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Ukrainian cellist plays Bach in Ruins of his homeland, Kharkiv

LVIV, Ukraine – Denys Karachevtsev has played his cello at some of the most prestigious concert halls in Austria, Japan and Turkey and even at Tunisia’s ancient El Jem theater. Now he is playing in the ruins of his native Ukraine, Kharkiv.

In a recently posted video, Mr. Karachevtsev performs Bach’s pensive Cello Suite 5 in the center of a deserted street littered with debris. His background: the regional police headquarters, its windows blown out by Russian shelling.

On Facebook, he said he hoped to draw attention to the plight of Ukraine’s second largest city, which has been mercilessly bombed by Russian troops. Ukrainian police said that as of March 20, more than 600 multi-storey buildings in Kharkiv, including schools, had been destroyed.

“I am a cellist and a citizen of Kharkiv,” Karachevtsev wrote in an appeal on Facebook in English, Ukrainian and Russian.

“I love my hero city, currently struggling to survive the war,” he wrote. “I deeply believe that we can help. I believe we can restore and rebuild our city and country when the war is over. I am launching my project on the streets of Kharkiv to raise funds for humanitarian relief and to restore the city’s architecture. Let’s unite to revive our city together! ”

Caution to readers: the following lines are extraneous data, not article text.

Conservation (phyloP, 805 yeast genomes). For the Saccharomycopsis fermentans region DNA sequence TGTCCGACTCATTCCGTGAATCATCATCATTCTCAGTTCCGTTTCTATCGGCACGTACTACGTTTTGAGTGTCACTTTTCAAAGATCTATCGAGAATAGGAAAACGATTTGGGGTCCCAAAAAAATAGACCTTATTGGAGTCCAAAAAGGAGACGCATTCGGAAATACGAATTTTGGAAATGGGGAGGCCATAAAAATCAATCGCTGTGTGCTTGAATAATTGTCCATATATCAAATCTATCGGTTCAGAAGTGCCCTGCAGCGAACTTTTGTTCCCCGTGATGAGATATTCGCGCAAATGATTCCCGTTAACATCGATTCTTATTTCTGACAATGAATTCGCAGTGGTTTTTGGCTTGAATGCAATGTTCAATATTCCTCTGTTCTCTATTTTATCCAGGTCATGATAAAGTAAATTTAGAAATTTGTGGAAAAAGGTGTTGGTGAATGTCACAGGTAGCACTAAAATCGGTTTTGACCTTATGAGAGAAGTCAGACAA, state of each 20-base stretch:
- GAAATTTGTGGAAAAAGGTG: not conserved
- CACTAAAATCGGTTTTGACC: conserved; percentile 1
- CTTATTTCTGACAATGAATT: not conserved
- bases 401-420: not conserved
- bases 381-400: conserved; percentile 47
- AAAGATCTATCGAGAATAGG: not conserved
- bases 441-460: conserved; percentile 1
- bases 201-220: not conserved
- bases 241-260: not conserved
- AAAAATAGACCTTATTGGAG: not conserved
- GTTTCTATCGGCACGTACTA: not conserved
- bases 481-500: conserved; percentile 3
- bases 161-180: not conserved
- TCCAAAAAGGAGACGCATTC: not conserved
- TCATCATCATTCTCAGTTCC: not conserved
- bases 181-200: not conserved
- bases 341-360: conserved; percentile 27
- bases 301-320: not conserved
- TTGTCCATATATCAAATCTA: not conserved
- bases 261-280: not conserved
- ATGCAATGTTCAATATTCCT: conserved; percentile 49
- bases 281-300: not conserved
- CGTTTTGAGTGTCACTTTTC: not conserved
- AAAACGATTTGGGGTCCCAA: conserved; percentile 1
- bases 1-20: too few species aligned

In recent days, Mr. Karachevtsev has performed the Ukrainian national anthem in the city center.

Mr. Karachevtsev graduated from Ukraine’s National Tchaikovsky Academy of Music, in Kyiv. His performance is reminiscent of stories of Ukrainian musicians performing in harsh conditions, such as Vera Lytovchenko, who played lullabies on her violin in a bomb shelter in Kyiv. Or professional pianist Irina Maniukina playing Chopin’s Aeolian Harp Étude on a children’s grand piano that survived a missile attack on her hometown of Bila Tserkva, before leaving home for the last time. The rest of the apartment was covered in debris and shards of glass. When she sat down to play, she brushed destructive rust off the keys.

During the nearly four-year siege of Sarajevo that ended in 1996, Vedran Smajlovic played Albinoni’s Adagio of G Minor on his cello in ruined buildings, including Vijecnica, the town hall that was demolished. destruction of the Bosnian capital. He also played at funerals despite the threat from sniper fire. His powerful music has become a sign of humanity’s resilience and victory over brutality.

Now it’s Mr. Karachevtsev’s turn to do the same.

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